Monday October 14, 2013
3-4:30pm
SSM 117 (Wawona)

Professor Kerri Johnson

Title: Categorization at the Crossroads: Mechanisms by Which Intersecting Identities Alter Social Perception

Social categorization – the tendency to perceive others in terms of their social category memberships – is often based on minimal cues in the face and body of others that we observe. Research on social categorization has tended to isolate a single social category dimension (e.g., sex) while holding other dimensions constant (e.g., race and age). Yet natural targets of social perception fall into multiple social categories simultaneously, and little is known about how the perception of one social category may systematically bias the perception of other social categories. The aim of this talk is to shed light on the processes that bias perception of others that fall into multiple social categories simultaneously (i.e., intersectionality). I will describe two routes by which perceptual biases occur. A bottom-up route to intersectional biases in social perception occurs when phenotypic cues for various social categories overlap, resulting in a systematic bias in judgments. A top-down route to intersectional biases in social perception occurs when stereotype content among various social categories overlap (e.g., stereotypes for “Black” and “Men” both include strong, aggressive, etc.), also resulting in a systematic bias in judgments. I will present data suggesting that both of these possibilities operate routinely – leading the perception of one social category to bias the perception of other social categories and impacting real world outcomes. This perspective will enhance our understanding of the biases in social perception – ranging from the production and perception of cues for social category membership to their ultimate impact on interpersonal behavior.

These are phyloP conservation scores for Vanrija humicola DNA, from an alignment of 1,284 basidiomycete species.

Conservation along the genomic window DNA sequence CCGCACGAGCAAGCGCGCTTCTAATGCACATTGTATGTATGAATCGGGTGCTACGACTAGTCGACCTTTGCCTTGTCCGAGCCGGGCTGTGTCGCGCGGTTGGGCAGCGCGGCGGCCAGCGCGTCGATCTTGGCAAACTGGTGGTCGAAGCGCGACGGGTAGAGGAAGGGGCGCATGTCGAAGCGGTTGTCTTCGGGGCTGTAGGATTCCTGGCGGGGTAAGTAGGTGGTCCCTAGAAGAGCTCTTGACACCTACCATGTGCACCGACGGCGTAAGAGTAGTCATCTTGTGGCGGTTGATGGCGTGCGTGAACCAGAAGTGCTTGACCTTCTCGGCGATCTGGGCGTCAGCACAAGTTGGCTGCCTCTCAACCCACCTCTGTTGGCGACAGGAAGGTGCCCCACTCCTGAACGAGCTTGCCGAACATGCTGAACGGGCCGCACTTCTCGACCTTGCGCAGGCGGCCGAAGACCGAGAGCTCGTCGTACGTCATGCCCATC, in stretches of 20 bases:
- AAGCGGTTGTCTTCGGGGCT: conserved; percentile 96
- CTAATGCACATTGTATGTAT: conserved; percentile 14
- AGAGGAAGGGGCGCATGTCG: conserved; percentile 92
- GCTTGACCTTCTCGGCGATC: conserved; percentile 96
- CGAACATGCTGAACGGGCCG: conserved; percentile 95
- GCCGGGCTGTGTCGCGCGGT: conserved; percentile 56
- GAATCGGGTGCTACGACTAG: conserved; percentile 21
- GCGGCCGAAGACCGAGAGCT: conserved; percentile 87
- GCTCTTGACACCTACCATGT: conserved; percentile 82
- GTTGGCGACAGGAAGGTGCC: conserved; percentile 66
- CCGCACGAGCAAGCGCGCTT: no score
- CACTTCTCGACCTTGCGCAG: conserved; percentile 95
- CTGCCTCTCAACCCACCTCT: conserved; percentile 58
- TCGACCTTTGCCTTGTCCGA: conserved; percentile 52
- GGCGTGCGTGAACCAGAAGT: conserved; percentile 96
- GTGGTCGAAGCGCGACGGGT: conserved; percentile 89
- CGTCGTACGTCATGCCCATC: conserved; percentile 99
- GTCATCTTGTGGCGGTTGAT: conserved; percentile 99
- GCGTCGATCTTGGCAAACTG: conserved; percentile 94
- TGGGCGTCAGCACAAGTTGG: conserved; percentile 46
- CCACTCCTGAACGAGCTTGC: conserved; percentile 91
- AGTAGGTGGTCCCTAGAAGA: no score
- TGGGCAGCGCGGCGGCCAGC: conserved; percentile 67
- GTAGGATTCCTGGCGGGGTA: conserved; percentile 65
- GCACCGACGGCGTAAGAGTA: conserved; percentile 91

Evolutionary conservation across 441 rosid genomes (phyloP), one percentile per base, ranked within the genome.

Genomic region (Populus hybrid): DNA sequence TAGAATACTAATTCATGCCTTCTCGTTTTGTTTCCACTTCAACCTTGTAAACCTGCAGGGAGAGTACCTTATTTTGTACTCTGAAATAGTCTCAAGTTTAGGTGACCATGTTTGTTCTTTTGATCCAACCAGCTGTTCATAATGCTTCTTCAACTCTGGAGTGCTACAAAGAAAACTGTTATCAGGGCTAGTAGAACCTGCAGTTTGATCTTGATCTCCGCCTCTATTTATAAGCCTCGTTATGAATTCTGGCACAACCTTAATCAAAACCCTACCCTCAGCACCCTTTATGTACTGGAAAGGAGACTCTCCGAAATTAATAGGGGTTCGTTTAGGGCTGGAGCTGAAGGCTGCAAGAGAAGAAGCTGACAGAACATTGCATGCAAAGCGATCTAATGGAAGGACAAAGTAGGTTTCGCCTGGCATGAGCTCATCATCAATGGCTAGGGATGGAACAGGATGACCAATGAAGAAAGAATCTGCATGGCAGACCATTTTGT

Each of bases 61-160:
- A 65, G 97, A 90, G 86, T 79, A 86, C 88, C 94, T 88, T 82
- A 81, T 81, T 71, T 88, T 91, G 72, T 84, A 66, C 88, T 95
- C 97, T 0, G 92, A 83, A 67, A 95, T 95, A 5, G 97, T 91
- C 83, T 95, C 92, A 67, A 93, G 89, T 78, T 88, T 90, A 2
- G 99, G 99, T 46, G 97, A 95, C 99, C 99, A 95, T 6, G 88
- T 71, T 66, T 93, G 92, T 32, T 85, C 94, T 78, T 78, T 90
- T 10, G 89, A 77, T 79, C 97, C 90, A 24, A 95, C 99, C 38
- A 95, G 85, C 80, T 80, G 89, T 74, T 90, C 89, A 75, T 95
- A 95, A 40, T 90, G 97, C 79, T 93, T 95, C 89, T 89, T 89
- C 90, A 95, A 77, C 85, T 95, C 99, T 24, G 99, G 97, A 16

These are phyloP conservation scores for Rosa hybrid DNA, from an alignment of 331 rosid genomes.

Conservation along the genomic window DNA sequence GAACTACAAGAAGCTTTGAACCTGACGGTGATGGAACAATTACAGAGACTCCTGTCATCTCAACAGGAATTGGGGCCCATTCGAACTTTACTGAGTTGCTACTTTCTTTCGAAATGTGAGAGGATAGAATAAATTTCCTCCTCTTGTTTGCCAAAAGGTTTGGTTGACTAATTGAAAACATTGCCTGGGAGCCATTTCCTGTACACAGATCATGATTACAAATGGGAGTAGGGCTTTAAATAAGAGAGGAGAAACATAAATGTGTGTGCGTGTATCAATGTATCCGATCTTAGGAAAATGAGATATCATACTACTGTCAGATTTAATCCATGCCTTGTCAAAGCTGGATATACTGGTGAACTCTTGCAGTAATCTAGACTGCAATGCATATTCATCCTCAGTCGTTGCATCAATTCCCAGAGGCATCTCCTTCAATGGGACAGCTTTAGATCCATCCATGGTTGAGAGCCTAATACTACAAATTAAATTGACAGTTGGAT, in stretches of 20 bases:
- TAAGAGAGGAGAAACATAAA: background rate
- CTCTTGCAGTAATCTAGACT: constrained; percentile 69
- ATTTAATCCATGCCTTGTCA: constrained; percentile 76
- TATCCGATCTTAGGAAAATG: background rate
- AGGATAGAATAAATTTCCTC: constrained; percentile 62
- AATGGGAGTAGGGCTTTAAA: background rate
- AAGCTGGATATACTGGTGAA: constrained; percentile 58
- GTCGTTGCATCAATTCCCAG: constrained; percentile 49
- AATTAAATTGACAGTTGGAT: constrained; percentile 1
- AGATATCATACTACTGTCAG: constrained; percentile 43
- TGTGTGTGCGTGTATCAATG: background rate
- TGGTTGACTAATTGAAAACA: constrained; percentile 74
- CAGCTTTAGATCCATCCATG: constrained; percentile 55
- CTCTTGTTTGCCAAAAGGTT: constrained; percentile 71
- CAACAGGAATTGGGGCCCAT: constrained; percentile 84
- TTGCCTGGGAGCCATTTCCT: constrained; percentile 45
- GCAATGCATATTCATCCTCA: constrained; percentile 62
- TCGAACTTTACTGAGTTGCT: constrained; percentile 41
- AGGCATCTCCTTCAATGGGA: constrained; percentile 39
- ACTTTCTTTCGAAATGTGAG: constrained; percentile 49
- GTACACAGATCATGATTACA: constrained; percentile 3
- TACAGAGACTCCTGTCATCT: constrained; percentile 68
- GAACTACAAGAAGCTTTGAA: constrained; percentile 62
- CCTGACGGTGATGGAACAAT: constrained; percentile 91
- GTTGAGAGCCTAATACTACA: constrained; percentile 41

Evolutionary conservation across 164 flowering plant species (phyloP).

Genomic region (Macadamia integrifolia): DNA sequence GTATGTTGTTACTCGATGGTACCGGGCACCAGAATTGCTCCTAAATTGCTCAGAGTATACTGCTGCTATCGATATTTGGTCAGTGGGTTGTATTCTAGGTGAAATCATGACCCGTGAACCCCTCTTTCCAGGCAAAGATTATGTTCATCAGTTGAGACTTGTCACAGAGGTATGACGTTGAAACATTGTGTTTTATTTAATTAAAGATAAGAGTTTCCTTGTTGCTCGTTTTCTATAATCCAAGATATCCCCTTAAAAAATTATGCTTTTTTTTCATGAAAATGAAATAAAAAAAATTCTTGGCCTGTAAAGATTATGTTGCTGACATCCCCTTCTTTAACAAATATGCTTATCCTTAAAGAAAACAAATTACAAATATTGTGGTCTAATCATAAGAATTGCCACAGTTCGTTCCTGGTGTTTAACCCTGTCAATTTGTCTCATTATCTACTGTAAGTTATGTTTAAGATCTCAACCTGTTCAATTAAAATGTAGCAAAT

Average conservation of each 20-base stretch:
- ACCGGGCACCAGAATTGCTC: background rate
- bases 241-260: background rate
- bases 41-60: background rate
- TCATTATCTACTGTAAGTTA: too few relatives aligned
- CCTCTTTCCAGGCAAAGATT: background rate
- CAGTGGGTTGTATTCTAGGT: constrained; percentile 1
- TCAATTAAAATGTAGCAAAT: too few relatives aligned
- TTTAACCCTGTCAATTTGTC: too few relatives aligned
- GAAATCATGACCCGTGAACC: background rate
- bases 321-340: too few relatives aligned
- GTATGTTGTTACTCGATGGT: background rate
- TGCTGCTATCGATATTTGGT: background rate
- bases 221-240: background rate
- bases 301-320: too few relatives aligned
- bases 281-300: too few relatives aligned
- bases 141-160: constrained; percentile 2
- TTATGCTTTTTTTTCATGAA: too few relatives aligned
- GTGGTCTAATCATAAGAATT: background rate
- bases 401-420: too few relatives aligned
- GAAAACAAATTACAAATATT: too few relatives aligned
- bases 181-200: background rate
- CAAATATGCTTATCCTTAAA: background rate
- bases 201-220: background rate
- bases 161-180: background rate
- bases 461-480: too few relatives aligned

Bio: Kerri Johnson is an Associate Profesor in the department of psychology at UCLA. She works in the area of social psychology. She has published a book on people watching with Oxford University Press and numerous articles.